In Mexico City, the conversation has begun in earnest about legalizing marijuana. This weekend, in addition to the capital’s yearly Marcha Cannabica, pro-legalization advocates diversified, some forgoing the yearly public demonstration to spend the day in workshops on weed cultivation or watching global experts debate on how best to go forward with the movement.
This was the 16th year of the Marcha Cannabica, a thousands-strong procession of marijuana users that rings central plaza Alameda Central. The march is timed to correspond with similar efforts taking place worldwide in a day of international cannabis activism.
Happening for the first time in 2016 was Cannabis Hub, the two-day expo that organizers hoped would restart the cannabis debate at a more appropriate juncture, given that the Supreme Court determined last fall that four individuals have the constitutional right to consume marijuana if they choose.
Cannabis Hub programming included a heavy focus on self cultivation, which drew small crowds of dedicated beginning horticulturists, eager to hear from international experts like Uruguay’s Juan Baz and Spain’s Martin Barriuso, who also shared their experiences as some of their countries’ leading cannabis club founders and legalization advocates.
The more upscale take on cannabis activism drew attendance by many politicians, some of whom participated in a Friday night panel titled “The State on Regulation.”
But those who could not afford the Cannabis Hub 200 peso daily entry fee, or who preferred a more populist approach to their activism, attended the May 7 march that fills Paseo de la Reforma between Alameda Central and the Monumento a la Revolución with smoke each year. Rasta colors and gaudy marijuana-themed clothing were almost as popular at the march as lit joints.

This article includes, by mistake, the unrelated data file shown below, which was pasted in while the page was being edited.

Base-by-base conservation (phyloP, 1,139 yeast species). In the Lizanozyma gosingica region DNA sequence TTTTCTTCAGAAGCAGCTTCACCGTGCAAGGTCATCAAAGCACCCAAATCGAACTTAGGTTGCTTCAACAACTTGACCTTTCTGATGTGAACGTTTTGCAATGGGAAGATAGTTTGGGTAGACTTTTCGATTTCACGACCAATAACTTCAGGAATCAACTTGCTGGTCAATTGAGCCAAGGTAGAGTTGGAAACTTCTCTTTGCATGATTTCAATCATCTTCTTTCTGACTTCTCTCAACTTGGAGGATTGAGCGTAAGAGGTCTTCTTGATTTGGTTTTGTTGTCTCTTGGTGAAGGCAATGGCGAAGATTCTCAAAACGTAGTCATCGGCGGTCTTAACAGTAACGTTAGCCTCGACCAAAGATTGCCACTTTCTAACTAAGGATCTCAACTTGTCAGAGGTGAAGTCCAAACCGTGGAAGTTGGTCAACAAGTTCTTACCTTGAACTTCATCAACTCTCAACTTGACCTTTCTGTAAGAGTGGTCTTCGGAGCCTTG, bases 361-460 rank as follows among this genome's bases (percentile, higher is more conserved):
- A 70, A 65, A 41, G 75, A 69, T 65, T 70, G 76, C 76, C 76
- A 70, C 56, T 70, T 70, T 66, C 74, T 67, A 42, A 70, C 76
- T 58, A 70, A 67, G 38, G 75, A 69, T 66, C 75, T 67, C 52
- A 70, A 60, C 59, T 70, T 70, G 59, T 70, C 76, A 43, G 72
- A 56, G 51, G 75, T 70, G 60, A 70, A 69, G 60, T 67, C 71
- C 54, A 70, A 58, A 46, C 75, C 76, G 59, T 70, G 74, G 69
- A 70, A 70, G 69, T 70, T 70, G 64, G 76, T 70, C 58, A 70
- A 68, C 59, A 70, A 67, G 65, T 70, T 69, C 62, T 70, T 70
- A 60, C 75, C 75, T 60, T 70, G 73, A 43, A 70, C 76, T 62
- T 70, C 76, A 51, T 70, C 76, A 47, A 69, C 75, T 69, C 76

The thousands that showed up for the various marijuana events this year may have been activated by increased conversation at a federal level about marijuana regulation.
In April, President Enrique Peña Nieto suggested that the limit for legal possession of marijuana be raised from five grams to 28.
A series of forums run by the federal government also convened experts to discuss recreational and medical uses of the plant earlier this year.
This weekend, an alternate march also assembled at Monumento a la Madre. It proceeded into the Juárez neighborhood, where police closed a street barrier when the parade had passed halfway through, leaving marchers divided into two, confused groups.
Clearly, not everyone is on board the legalized marijuana train, quite yet.